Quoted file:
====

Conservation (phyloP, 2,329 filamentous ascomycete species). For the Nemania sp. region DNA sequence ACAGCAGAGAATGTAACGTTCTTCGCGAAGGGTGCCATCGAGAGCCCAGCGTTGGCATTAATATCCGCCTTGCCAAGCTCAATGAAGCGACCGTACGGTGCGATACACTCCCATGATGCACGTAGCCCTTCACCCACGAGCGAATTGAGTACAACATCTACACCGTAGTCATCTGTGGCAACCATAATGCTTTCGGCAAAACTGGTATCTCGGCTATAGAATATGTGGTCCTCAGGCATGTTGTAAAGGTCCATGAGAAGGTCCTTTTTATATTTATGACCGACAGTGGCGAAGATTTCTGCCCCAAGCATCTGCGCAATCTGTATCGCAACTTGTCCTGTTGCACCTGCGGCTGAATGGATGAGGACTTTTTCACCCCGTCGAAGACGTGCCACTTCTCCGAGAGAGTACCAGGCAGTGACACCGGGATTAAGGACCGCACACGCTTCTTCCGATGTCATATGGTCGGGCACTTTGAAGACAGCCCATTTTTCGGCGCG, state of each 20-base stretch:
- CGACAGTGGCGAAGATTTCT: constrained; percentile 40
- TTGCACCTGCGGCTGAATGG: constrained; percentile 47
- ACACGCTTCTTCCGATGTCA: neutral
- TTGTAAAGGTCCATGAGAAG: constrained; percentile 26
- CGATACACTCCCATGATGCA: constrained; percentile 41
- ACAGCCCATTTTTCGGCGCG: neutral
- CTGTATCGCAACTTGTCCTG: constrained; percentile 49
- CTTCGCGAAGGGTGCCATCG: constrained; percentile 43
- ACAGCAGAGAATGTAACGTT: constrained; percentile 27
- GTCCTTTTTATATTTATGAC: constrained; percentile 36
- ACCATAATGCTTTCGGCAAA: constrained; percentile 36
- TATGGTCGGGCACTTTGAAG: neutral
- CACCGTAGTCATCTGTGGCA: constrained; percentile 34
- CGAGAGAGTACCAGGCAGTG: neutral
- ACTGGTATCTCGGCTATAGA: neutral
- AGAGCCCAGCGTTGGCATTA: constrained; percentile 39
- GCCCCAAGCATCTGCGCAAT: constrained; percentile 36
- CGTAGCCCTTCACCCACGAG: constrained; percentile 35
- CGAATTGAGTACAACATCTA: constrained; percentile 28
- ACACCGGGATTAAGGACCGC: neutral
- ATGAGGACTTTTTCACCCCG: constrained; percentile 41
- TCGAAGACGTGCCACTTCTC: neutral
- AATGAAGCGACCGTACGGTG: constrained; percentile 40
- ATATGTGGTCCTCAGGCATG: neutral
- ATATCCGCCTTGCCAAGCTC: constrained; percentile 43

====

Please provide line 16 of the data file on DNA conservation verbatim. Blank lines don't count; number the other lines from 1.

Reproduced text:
- ACTGGTATCTCGGCTATAGA: neutral